In 1886, due to the influence of president S, Weir Mitchell, the by-laws were again amended. Mitchell secured the right to be informed of all committee meetings and to attend them if he wished, Another of Mitchell's requests, for a five year presidential term, was never approved. The responsibilities of the president remained much the same until 1914. In the by-laws of this year, the president's duty of “sign[ing] all warrants on the Treasurer” was omitted. 1925 marked a major change in the Office of the President; in this year, he was granted ex-officio membership in all standing committees and had the power to elect most committee members. The first regulation concerning the president's term was instituted in the 1935 by-laws, which state that no president may serve more than three years in a row. Additional changes in the Office of the President did not occur until 1972. The by-laws of this year state that the president must publish his annual address, submit a yearly summary of the activities of the College, and “appoint all standing committees and designate the Chairmen.” with the exception of the Nominating committee, The president's term was again restricted in the 1984 bylaws, which state that the president is limited to one two-year term. As of 2018, this is still an active office.
John Hubbard biography John Perry Hubbard was born in Philadelphia on October 26, 1903. He graduated from Harvard College and received his M.D. from Harvard Medical School in 1931. His early career in pediatrics was marked by his 1939 pioneering surgery with Dr. Robert E. Gross in the first successful ligation of a patent ductus arteriosus at Children's Medical Center in Boston.

Hubbard served from 1942 to 1945 in the U.S. Army Air Force, reaching the rank of colonel, and serving as Chief of the Public Health Section of the military missions to France and Denmark.

Following the war, Hubbard directed a nationwide study of child health services and pediatric education that was conducted by the Academy of Pediatrics with support by the U.S. Public Health Service and the U.S. Children's Bureau. From 1950 to 1966, he held the position of George S. Pepper Professor of Public Health and Preventive Medicine and Chair of the Department at the University of Pennsylvania School of Medicine, and was then named Emeritus Professor. In 1950, Hubbard became the chief executive of the National Board of Medical Examiners (NBME), a position he held until his retirement in 1974.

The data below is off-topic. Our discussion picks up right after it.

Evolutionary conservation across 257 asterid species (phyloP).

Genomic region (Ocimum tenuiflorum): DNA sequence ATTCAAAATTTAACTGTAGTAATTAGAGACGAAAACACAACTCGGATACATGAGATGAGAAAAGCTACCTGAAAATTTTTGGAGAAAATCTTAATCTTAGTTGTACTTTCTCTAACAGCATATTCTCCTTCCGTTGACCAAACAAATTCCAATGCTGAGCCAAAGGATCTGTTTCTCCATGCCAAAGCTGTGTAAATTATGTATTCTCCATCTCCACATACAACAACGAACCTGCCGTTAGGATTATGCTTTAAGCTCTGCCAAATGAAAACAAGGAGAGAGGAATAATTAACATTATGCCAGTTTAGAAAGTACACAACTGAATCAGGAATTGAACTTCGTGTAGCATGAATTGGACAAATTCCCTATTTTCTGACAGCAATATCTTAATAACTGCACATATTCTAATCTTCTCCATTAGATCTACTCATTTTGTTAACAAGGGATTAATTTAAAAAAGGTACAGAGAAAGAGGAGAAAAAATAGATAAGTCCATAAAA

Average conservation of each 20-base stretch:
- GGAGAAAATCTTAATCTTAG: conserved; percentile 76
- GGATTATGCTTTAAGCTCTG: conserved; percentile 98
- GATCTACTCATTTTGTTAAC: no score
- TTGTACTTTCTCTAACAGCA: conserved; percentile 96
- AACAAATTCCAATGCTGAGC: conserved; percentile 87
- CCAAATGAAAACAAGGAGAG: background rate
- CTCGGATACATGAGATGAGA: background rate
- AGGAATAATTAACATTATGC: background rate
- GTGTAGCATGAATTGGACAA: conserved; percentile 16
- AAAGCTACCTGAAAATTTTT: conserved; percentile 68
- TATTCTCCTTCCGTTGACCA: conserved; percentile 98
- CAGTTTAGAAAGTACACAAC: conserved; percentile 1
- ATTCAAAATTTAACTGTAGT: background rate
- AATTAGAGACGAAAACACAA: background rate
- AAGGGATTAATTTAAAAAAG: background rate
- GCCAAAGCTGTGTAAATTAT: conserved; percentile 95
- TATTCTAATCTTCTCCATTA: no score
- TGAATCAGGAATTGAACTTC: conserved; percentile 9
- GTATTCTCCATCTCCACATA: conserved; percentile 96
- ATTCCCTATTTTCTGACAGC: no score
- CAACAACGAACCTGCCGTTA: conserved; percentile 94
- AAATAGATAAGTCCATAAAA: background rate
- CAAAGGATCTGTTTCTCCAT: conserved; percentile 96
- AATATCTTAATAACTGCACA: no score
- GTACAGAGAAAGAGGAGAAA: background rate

From 1952 to 1964, he served on the Board of Health of the City of Philadelphia; in 1959, he was elected President of the Heart Association of Southeastern Pennsylvania. The American Board of Medical Specialties elected him president in 1972. He was awarded the first Duncan Graham Award by The Royal College of Physicians and Surgeons of Canada in 1969, and in 1977 he received an honorary degree from Uppsala University in Sweden for his major contributions worldwide to the field of evaluation in medicine.

Upon retirement from the NBME in 1974, Hubbard served as President of The College of Physicians of Philadelphia from 1974 until 1978. While he was president, a new Division for the History of Medicine was established as a center for teaching and research in the history of medical sciences in relation to current issues.

In 1931, he married Dorothy Allen; they had two children, Elizabeth and Florence.

Hubbard died November 27, 1991.
Title
John Hubbard presidential papers
Author
Chrissie Perella
Date
November 2018
Description rules
Describing Archives: A Content Standard
Language of description
English

Repository Details

Part of the Historical Medical Library of The College of Physicians of Philadelphia Repository